Stereotypes and misperceptions exist everywhere – even in the world of beer. Dark beer, for example, is usually perceived as heavy and rich as well as high in alcohol content and calories. In fact, you might be surprised to learn that while many dark beers do fit the stereotypes, none of those characteristics is a given in a dark beer. The team at Cheers All debunks some common dark beer myths.
How Does Beer Get Its Color?
There is a direct correlation between the malt content and the grain used in the brewing process and the color of the beer. grain that is used in the brewing process. Most beers are made with barley, wheat or oats. The degree to which these grains are roasted impacts the final color of a beer. Generally, the longer a grain is roasted the richer (and darker) the resulting brew is. For example:
- Light roasted malts result in straw and golden colors that produce biscuit flavors.
- Medium roast result in amber and copper colors with caramel and nut flavors.
- Darker roast produce brown and light black colors that and tinged with chocolate and coffee flavors.
- Heaviest roasts result in black color with stronger, burnt flavors.
Are Dark Beers Higher in Sugar and Calories?
A common myth is that the darker the beer the higher the sugar (and therefore calorie count). The reason for this perception relates to the relationship between malt and sugar. The majority of craft beers are made up of 75-100 percent base malts, the palest of all malts. Dark malts, by comparison, only make up one to five percent of a recipe. When it comes to dark malt, a small amount goes a long way. That does not always mean that pale beers are lower in sugar and calorie count though.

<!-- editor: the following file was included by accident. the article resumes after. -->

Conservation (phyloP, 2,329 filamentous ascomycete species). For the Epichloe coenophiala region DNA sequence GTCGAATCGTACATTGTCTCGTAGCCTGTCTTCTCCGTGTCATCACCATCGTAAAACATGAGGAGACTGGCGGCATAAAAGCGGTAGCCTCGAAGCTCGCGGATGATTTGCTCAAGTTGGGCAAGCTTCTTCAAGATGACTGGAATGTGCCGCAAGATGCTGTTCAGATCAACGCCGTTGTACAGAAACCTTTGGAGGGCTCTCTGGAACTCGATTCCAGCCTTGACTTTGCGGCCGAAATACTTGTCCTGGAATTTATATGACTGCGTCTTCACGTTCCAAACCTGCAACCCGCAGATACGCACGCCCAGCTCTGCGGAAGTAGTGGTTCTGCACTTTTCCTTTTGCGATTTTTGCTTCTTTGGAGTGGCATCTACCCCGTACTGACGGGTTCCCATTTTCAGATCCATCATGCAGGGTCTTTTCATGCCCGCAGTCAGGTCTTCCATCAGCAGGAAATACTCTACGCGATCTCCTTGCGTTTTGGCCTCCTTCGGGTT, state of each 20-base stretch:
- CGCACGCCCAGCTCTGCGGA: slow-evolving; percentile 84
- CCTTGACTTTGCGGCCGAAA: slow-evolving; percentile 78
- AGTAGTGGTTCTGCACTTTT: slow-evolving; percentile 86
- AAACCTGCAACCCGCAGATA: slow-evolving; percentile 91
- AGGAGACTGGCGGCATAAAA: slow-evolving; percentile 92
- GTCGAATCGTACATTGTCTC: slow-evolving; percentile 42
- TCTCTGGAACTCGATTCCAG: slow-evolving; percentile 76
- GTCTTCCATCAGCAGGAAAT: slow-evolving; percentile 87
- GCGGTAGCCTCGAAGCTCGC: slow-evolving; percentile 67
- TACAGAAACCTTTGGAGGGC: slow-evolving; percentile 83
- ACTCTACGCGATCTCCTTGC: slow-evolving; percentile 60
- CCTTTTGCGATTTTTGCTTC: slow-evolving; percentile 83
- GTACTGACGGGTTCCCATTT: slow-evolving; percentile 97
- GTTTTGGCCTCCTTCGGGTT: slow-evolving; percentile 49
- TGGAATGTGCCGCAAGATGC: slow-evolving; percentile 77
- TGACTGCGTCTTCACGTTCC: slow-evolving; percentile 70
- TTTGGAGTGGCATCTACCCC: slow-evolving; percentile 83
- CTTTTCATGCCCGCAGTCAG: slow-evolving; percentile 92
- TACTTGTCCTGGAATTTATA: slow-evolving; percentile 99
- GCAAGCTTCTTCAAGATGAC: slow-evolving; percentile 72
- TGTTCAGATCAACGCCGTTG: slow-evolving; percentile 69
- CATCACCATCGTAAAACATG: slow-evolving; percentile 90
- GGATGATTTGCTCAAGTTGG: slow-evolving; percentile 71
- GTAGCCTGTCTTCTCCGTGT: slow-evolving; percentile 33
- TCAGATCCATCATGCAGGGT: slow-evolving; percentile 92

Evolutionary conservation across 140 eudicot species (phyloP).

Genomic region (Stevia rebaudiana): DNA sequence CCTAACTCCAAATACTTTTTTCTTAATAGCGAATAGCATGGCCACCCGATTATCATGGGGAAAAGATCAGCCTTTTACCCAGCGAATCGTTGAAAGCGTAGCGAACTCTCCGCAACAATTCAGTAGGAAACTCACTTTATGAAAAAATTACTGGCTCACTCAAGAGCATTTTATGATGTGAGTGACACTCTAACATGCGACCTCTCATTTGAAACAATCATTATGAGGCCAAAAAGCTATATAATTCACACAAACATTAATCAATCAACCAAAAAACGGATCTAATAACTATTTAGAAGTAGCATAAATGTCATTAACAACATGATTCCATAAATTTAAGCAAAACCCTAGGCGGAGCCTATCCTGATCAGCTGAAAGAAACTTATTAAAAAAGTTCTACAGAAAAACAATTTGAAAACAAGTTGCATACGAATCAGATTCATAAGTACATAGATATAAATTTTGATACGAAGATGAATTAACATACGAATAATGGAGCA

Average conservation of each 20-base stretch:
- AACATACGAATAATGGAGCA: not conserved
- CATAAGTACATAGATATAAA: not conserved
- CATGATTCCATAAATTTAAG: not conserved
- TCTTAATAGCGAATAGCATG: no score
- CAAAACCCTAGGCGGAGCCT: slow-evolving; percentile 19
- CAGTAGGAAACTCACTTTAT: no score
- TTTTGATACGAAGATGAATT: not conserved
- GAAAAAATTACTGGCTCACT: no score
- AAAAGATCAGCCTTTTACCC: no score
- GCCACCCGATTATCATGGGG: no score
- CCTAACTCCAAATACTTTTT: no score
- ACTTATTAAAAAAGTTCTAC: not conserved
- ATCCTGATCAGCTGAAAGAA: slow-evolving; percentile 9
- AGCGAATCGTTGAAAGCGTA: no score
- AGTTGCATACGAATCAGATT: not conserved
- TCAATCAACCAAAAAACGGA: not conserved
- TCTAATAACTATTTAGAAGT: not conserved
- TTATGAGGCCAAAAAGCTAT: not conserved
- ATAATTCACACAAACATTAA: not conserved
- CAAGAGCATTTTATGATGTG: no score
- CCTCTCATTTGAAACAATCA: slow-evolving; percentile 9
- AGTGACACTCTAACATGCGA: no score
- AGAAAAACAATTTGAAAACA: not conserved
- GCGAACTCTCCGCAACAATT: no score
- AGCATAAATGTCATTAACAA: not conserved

Are Dark Beers Higher in Alcohol Content?
Yet another common myth is that dark beers are always higher in alcohol content. Once again, while that is often the case, it is not always the case. In fact, the color of a beer has no direct relation to the beer’s alcohol content. Some of the variables that do impact alcohol content include rice, corn, sugar, and malt. Guinness, for example is a black beer that only has 4.2 percent alcohol by volume (ABV) while the extremely pale Golden Monkey, a Belgian-style tripel, has an unusually high 9.5 percent ABV.
Types of Dark Beers
If you have never experienced a dark beer, you are definitely missing out. For those accustomed to lighter beers, you might want to try a black lager first. Black lagers are the lightest of the dark beers and tend to ranger from 4.2-6 percent ABV. Expect a smooth, crisp, and highly carbonated beer without much of a malt or roasted aroma. Some of the dark American lagers have even less aroma and an even lighter flavor.
Porters and stouts, also traditionally dark beers, tend to use barley or malt that has been roasted longer, producing coffee, chocolate, toffee, and roasted aromas. These beers have an ABV in the 4-5 percent range.
If you are a craft beer drinker, visit the Cheers All website to purchase glassware and other merchandise geared toward beer lovers.